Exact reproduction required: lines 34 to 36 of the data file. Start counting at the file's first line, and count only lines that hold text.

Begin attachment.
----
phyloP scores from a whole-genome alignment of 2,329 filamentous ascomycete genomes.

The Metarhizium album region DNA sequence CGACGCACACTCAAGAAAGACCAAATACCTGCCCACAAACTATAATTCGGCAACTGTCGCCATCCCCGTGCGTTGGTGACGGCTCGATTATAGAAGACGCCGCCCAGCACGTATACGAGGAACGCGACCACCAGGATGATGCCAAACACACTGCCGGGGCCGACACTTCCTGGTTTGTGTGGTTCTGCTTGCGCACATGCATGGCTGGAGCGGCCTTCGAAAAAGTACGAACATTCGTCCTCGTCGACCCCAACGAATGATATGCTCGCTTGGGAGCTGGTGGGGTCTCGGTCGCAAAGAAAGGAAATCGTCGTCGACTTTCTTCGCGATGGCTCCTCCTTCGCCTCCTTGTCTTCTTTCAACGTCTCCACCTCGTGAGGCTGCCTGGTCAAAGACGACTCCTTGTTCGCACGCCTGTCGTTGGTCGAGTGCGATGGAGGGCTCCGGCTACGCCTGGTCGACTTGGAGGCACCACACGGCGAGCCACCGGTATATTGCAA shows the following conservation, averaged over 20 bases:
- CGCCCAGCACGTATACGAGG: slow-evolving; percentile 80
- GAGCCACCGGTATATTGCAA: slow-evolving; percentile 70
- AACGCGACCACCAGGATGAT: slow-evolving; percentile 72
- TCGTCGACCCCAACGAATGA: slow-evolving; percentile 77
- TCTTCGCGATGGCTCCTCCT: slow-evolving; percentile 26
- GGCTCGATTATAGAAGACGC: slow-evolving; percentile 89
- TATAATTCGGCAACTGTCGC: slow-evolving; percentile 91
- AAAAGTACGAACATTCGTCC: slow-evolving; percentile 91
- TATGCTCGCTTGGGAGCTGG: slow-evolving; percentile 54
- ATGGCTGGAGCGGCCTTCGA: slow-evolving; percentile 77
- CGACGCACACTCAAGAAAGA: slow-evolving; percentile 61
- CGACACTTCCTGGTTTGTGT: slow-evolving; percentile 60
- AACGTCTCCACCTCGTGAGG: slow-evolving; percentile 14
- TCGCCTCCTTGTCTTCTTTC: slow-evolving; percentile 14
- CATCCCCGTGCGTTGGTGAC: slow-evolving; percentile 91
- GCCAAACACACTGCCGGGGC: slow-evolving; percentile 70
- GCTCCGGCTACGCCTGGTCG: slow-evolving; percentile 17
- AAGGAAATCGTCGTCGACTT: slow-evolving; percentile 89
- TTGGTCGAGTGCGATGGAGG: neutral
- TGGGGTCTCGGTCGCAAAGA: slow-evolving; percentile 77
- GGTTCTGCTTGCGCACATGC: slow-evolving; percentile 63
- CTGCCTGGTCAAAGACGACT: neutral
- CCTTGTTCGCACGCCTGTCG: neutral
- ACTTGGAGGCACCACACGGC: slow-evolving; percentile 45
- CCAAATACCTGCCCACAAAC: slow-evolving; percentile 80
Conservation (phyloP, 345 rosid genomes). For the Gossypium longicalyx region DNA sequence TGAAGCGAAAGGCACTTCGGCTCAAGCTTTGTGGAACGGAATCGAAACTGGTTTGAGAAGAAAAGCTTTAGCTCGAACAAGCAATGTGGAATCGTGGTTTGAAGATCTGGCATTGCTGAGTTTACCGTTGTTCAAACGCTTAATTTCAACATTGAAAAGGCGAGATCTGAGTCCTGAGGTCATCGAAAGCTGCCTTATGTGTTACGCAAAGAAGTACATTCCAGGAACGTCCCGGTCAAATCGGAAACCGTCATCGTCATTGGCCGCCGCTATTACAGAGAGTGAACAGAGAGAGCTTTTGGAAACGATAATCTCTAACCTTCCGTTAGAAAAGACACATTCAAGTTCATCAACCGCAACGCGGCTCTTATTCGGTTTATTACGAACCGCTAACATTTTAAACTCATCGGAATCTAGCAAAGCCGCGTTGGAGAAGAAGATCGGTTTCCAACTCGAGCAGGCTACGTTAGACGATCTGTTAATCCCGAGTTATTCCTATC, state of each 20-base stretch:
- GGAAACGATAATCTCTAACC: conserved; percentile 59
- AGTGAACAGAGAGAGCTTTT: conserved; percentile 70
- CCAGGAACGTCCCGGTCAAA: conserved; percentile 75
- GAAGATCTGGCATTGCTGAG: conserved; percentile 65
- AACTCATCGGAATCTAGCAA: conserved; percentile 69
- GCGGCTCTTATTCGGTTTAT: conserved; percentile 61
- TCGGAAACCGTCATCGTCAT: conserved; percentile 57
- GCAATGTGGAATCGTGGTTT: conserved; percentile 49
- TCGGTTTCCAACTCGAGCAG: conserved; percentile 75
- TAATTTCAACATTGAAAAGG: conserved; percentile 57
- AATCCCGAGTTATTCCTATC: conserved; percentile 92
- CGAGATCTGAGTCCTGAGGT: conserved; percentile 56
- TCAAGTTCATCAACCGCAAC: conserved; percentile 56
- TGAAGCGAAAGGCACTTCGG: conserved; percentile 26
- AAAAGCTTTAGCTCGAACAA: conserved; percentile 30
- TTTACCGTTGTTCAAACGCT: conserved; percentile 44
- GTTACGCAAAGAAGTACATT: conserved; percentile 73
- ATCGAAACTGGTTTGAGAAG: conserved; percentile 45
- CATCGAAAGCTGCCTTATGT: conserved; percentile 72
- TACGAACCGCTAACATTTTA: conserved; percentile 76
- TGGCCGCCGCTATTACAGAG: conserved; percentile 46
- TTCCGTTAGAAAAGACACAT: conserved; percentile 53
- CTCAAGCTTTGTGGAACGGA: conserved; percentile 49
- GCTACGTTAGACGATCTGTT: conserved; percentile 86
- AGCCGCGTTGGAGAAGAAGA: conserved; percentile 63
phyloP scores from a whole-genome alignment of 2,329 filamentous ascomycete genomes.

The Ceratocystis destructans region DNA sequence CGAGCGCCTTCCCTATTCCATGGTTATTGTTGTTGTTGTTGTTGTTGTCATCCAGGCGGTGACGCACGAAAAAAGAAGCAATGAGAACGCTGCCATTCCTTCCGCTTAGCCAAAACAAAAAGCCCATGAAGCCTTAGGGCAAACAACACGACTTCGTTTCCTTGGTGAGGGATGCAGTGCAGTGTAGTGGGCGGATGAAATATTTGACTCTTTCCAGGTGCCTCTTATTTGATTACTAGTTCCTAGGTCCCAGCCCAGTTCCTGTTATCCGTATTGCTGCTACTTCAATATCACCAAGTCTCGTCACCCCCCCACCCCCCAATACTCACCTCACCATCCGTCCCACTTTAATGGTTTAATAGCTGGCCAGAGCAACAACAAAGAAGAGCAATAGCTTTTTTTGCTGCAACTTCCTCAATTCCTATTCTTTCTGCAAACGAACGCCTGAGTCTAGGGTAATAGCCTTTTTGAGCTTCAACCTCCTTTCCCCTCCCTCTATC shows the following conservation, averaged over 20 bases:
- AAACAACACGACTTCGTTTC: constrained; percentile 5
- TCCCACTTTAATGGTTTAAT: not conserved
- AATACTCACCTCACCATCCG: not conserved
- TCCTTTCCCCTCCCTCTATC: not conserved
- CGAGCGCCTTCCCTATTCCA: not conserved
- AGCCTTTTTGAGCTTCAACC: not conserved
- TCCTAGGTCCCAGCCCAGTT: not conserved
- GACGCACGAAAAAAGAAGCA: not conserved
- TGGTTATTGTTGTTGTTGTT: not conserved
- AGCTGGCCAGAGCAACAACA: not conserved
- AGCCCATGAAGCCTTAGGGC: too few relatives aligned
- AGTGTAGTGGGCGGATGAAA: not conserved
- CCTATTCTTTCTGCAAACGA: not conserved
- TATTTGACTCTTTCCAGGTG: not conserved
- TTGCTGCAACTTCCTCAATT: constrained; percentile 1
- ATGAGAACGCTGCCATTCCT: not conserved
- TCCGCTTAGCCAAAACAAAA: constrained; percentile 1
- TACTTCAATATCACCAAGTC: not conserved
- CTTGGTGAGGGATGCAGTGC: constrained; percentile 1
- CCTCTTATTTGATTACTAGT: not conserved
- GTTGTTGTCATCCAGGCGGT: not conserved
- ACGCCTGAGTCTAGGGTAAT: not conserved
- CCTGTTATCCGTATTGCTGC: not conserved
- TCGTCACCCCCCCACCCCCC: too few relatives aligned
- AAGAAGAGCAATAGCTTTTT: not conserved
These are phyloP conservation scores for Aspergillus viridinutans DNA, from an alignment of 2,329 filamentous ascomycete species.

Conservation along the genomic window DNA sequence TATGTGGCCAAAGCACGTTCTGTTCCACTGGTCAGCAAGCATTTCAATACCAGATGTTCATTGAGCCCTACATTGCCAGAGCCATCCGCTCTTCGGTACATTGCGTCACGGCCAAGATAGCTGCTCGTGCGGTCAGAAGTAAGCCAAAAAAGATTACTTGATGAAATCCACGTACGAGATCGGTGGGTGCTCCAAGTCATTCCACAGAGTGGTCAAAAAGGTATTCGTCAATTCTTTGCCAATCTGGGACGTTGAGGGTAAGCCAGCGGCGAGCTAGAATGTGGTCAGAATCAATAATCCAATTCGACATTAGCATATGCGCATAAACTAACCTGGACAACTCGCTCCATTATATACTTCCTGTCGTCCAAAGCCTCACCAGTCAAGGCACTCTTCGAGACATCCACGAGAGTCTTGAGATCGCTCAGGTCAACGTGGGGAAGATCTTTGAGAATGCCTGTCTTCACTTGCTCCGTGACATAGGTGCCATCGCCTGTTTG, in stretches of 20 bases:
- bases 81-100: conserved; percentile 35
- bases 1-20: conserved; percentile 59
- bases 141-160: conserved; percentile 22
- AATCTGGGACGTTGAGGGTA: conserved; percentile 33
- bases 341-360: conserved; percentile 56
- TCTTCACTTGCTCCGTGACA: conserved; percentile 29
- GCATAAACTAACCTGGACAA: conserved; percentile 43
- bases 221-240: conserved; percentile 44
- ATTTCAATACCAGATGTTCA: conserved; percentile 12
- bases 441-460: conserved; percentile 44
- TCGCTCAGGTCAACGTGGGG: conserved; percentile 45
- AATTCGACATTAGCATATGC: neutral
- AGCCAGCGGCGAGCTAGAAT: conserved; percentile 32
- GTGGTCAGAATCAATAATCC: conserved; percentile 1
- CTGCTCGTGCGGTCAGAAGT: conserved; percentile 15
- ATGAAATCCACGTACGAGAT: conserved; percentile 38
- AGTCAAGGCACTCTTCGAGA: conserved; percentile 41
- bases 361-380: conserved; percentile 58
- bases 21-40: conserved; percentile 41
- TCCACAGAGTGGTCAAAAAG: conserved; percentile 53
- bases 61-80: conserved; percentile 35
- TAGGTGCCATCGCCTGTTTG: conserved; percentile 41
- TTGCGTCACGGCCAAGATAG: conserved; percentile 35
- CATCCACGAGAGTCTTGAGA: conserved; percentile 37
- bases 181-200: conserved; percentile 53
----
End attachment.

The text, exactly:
- GCGGCTCTTATTCGGTTTAT: conserved; percentile 61
- TCGGAAACCGTCATCGTCAT: conserved; percentile 57
- GCAATGTGGAATCGTGGTTT: conserved; percentile 49